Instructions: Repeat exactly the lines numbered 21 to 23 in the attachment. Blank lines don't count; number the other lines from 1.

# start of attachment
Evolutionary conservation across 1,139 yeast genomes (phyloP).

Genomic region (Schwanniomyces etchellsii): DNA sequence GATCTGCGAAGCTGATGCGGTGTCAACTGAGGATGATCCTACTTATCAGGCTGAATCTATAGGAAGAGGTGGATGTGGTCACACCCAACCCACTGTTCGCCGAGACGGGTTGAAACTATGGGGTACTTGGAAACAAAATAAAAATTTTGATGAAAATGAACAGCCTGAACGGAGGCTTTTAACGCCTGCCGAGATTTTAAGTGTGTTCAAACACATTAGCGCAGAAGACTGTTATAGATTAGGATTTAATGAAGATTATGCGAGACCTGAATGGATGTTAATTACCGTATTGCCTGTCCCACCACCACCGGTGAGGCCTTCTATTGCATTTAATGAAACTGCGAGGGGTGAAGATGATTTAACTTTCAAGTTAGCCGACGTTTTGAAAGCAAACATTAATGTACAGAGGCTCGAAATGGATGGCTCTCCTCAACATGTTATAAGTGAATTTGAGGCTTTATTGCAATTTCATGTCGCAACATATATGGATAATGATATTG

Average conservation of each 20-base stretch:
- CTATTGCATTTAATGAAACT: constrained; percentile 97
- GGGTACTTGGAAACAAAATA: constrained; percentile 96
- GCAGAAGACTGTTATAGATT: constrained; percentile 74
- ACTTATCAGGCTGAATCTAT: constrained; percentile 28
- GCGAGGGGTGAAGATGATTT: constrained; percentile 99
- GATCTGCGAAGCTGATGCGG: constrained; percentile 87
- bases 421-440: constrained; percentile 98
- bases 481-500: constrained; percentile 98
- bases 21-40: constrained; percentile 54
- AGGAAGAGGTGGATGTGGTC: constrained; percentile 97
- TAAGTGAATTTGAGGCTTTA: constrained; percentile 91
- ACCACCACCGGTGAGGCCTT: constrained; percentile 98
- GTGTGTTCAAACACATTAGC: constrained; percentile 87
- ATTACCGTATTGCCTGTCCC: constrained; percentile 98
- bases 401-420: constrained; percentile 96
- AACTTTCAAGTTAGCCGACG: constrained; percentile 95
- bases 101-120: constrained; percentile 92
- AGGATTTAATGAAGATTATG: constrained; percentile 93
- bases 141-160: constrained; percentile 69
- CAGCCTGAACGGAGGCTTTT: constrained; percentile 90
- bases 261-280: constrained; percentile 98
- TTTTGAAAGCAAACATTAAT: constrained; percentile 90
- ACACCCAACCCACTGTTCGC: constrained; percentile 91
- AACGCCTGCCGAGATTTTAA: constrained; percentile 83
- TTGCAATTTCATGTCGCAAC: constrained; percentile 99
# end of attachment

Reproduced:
- AGGATTTAATGAAGATTATG: constrained; percentile 93
- bases 141-160: constrained; percentile 69
- CAGCCTGAACGGAGGCTTTT: constrained; percentile 90